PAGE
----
On the way to the Pulpit of Norway

After rubbing our eyes before such beauty we reach a crossroads. This allows you to reach the Pulpit in two different ways. The road on the left is smoother and is the advisable route. If you take the right side you end up at the same point but reaching the Pulpit from its top.

On the way to the Pulpit of Norway

We begin to walk along a series of wooden walkways, all mounted to avoid possible slips. The floor was quite wet and despite wearing slippers with sole vibram, From time to time we gave ourselves a little scare.

Pulpit Preikestolen - Norway

We already sensed that we were approaching the Pulpit. The norwegian fjords They were almost under our feet but a dense fog prevented us from seeing them. In fact we came to think that we would never see the pulpit, but our hearts still had hope, we had faith.

And the miracle came, we stepped on the pulpit and half an hour Then the sky opened and one of the most spectacular views of Europe was before our eyes. It is clear that patience is wise but surely other days the pulpit remains completely hidden.

Preikestolen, route to the Pulpit of Norway

A fall of 600 meters communicated the high of the pulpit with the cold waters of the lyse fjord (Lysefjord). Without any protection to prevent a fatal fall, many tourists crowded to its edge and even let their legs hang in order to get the best snapshot. That crazy ... In addition a large fissure cuts from side to side the Pulpit anticipating that this large mole will fall tomorrow or in thousands of years.

Preikestolen, route to the Pulpit of Norway

The place was to stay for hours but we were just in time. Anyway we could not miss a photo from the top, which is just 5 minutes from the pulpit. To get there we had to go back 100 meters and follow some red lines that climbed the wall.

The Pulpit - Preikestolen

I do not recommend it to anyone who is afraid of heights or is not comfortable with the terrain. Climbing to the top is only optional and far from mandatory. Life is more important than a simple photograph. The Preikestolen or the Route to the Pulpit of Norway We already had it in our pocket and it was really important. An incredible place to visit once in a lifetime.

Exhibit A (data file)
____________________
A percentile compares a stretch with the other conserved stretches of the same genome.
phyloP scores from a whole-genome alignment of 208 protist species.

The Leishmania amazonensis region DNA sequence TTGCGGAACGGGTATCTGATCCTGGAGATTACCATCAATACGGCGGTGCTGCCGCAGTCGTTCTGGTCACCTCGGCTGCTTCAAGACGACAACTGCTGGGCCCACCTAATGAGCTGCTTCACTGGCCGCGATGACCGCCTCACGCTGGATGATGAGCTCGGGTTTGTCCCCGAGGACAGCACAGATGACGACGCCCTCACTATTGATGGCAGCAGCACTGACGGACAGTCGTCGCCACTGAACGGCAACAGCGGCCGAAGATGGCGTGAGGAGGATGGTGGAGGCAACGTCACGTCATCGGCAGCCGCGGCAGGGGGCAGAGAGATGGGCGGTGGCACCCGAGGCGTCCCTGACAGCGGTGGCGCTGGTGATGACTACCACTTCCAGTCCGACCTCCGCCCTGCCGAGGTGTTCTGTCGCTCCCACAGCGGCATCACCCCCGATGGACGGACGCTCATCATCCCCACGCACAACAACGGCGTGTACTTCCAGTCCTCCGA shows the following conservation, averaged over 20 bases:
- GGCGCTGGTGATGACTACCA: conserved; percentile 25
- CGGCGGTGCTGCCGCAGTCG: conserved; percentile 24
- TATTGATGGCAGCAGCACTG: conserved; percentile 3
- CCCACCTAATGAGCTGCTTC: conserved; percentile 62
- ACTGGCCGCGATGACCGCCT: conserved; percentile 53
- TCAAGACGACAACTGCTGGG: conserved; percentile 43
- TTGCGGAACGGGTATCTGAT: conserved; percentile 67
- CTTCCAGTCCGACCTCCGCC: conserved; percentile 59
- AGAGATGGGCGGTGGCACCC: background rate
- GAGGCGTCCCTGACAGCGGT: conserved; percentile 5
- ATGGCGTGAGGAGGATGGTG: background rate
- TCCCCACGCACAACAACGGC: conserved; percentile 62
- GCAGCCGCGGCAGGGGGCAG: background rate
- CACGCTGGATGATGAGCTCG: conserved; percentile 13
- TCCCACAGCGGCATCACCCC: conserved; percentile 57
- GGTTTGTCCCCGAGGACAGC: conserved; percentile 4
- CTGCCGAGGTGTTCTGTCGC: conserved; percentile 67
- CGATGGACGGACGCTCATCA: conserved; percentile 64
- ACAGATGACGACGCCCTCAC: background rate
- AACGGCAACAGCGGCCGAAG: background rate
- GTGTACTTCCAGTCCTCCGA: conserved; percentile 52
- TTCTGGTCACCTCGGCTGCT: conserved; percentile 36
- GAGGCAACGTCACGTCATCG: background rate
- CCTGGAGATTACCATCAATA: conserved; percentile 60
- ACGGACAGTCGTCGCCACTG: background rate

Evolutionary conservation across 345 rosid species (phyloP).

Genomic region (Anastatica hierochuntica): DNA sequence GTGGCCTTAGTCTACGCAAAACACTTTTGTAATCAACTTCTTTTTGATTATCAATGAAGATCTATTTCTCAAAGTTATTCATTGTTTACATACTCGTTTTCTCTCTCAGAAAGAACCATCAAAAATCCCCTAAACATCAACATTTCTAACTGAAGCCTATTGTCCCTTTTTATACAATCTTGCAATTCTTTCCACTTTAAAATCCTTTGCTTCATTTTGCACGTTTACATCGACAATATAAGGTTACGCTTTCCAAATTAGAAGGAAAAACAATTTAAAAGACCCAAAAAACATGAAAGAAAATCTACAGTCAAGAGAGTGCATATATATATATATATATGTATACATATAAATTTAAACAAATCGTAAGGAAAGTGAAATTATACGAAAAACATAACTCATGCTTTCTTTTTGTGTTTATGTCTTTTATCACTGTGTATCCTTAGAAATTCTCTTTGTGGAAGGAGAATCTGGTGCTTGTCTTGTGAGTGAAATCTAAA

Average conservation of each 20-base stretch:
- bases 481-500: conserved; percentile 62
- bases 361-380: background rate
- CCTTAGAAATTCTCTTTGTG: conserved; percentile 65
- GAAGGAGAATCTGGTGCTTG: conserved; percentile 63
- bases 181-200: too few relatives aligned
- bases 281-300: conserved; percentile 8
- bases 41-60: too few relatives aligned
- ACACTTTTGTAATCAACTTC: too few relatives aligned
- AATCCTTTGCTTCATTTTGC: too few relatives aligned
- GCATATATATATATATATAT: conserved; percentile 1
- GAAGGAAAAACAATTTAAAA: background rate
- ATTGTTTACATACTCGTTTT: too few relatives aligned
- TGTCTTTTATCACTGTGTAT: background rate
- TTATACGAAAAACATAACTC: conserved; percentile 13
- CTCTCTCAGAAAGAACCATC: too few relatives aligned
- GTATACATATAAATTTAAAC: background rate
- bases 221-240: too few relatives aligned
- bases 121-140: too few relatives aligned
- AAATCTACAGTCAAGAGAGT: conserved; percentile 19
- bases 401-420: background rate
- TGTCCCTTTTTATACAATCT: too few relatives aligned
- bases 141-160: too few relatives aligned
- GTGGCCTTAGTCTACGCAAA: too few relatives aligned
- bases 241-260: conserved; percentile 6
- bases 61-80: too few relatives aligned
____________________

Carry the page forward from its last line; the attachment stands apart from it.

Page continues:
Trip made with the Norwegian Tourist Office in Spain

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Practical facts about preikestolen, the route to the Pulpit in Norway

When to make the route to the Pulpit of Norway?

The best months for the Pikes Pulpito Preikestolen route are from June to the beginning of September. In May, for example, you can still find many places that can make access difficult and in winter it is totally inadvisable. In fact, the road closes from time to time due to the accumulation of snow and the nearby hotels are also closed or simply open certain shelter facilities without any guard.

How to get to the Pulpit in Norway?

The most common is to leave from the city of Stavanger and take a ferry to Tau with the company Norled. There are ferries 24 hours a day in sections of 45 minutes to 2 hours. Journey time is approximately 45 minutes. The price per adult (2015) is 49 crowns and of 148 crowns the vehicle up to 6 meters + taxes. Once in Tau there is a bus from the months of May to October that leaves you in the Preikestolen area with a cost of 160 crowns round trip (25/30 minutes).

Another option to reduce costs is to use a combined Ferry + Bus ticket with a cost of 250 crowns. More information here.

Norway tours

If we do not have a rental car and time is short, it is best to take us on a comfortable tour.

Excursions in Norway

Cruise to the Pulpit

From the port of Stavanger Small cruises depart every day at 11 am to the base of the pulpit. It costs about 500 crowns and can be booked at any agency in the city. The cruise lasts approximately 3 hours. There is also the option of going on a zodiac, but it is much more uncomfortable.

Where to sleep in the Pulpit of Norway

We stayed in two different places. One at the base of the Preikestolen and another in the city of Stavanger. Both are very good but if I had to stay with one it would be the Lodge. Less luxurious but located in a spectacular place.

  • Preikestolen Mountain Lodge (Preikestolen): rooms with bathroom and wifi for about 1500 crowns. Single rooms somewhat cheaper.
  • Hotel Comfort Square (Stavanger): comfortable rooms with TV and Wifi from 776 crowns.

What do I have to take to complete the Pulpito Preikestolen route?

We have to keep in mind that we are in high mountains, even though we move between 200 and 600 meters high. The glaciers left these areas less time than we think and the landscapes are very wild. With all this I recommend you take a couple of boots Mountain (no slippers), a windbreaker, a layer of water, food and water since there is no road, sunscreen and can be a pair of canes.

Is the route to the Pulpit of Norway marked?

Yes. All of it is marked every 500 meters with a sign and a symbol in the form of T in red.

Do not forget to check the weather

As a final fact, check the official website of the Norwegian meteorological agency in case you get a shower, although in summer the weather is usually very pleasant.